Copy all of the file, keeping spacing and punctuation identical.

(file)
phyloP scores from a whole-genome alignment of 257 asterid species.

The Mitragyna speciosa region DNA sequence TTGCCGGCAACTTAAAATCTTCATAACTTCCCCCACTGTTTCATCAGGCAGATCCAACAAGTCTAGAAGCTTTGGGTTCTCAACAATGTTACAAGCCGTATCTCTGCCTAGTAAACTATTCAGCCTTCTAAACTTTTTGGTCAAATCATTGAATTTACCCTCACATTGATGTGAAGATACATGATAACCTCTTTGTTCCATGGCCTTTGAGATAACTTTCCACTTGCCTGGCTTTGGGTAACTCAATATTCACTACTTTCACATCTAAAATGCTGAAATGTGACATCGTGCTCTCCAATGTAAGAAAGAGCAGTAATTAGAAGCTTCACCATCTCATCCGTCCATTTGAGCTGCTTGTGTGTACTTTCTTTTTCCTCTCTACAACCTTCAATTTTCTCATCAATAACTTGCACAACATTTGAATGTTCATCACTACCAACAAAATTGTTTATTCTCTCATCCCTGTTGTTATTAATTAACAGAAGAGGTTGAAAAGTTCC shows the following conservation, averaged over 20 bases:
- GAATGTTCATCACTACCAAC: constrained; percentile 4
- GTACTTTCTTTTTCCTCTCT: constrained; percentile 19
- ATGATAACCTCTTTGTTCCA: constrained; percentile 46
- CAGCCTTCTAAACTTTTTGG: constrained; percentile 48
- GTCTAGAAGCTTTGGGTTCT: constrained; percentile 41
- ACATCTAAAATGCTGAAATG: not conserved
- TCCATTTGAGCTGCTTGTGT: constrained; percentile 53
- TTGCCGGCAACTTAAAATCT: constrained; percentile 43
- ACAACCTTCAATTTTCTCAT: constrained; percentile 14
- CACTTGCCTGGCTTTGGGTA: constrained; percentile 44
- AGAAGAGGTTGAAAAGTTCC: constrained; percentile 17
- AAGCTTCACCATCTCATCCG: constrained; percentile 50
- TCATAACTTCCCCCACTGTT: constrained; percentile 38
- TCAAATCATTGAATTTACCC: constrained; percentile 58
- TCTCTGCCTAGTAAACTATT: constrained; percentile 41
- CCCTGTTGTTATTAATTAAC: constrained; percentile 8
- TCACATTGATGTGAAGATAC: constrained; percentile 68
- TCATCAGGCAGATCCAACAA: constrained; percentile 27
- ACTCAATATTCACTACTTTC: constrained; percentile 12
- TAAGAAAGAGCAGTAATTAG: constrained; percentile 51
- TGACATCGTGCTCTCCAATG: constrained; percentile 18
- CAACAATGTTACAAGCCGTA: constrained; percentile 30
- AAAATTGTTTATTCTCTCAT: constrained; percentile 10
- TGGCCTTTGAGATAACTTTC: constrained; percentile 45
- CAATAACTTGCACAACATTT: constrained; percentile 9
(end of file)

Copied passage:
phyloP scores from a whole-genome alignment of 257 asterid species.

The Mitragyna speciosa region DNA sequence TTGCCGGCAACTTAAAATCTTCATAACTTCCCCCACTGTTTCATCAGGCAGATCCAACAAGTCTAGAAGCTTTGGGTTCTCAACAATGTTACAAGCCGTATCTCTGCCTAGTAAACTATTCAGCCTTCTAAACTTTTTGGTCAAATCATTGAATTTACCCTCACATTGATGTGAAGATACATGATAACCTCTTTGTTCCATGGCCTTTGAGATAACTTTCCACTTGCCTGGCTTTGGGTAACTCAATATTCACTACTTTCACATCTAAAATGCTGAAATGTGACATCGTGCTCTCCAATGTAAGAAAGAGCAGTAATTAGAAGCTTCACCATCTCATCCGTCCATTTGAGCTGCTTGTGTGTACTTTCTTTTTCCTCTCTACAACCTTCAATTTTCTCATCAATAACTTGCACAACATTTGAATGTTCATCACTACCAACAAAATTGTTTATTCTCTCATCCCTGTTGTTATTAATTAACAGAAGAGGTTGAAAAGTTCC shows the following conservation, averaged over 20 bases:
- GAATGTTCATCACTACCAAC: constrained; percentile 4
- GTACTTTCTTTTTCCTCTCT: constrained; percentile 19
- ATGATAACCTCTTTGTTCCA: constrained; percentile 46
- CAGCCTTCTAAACTTTTTGG: constrained; percentile 48
- GTCTAGAAGCTTTGGGTTCT: constrained; percentile 41
- ACATCTAAAATGCTGAAATG: not conserved
- TCCATTTGAGCTGCTTGTGT: constrained; percentile 53
- TTGCCGGCAACTTAAAATCT: constrained; percentile 43
- ACAACCTTCAATTTTCTCAT: constrained; percentile 14
- CACTTGCCTGGCTTTGGGTA: constrained; percentile 44
- AGAAGAGGTTGAAAAGTTCC: constrained; percentile 17
- AAGCTTCACCATCTCATCCG: constrained; percentile 50
- TCATAACTTCCCCCACTGTT: constrained; percentile 38
- TCAAATCATTGAATTTACCC: constrained; percentile 58
- TCTCTGCCTAGTAAACTATT: constrained; percentile 41
- CCCTGTTGTTATTAATTAAC: constrained; percentile 8
- TCACATTGATGTGAAGATAC: constrained; percentile 68
- TCATCAGGCAGATCCAACAA: constrained; percentile 27
- ACTCAATATTCACTACTTTC: constrained; percentile 12
- TAAGAAAGAGCAGTAATTAG: constrained; percentile 51
- TGACATCGTGCTCTCCAATG: constrained; percentile 18
- CAACAATGTTACAAGCCGTA: constrained; percentile 30
- AAAATTGTTTATTCTCTCAT: constrained; percentile 10
- TGGCCTTTGAGATAACTTTC: constrained; percentile 45
- CAATAACTTGCACAACATTT: constrained; percentile 9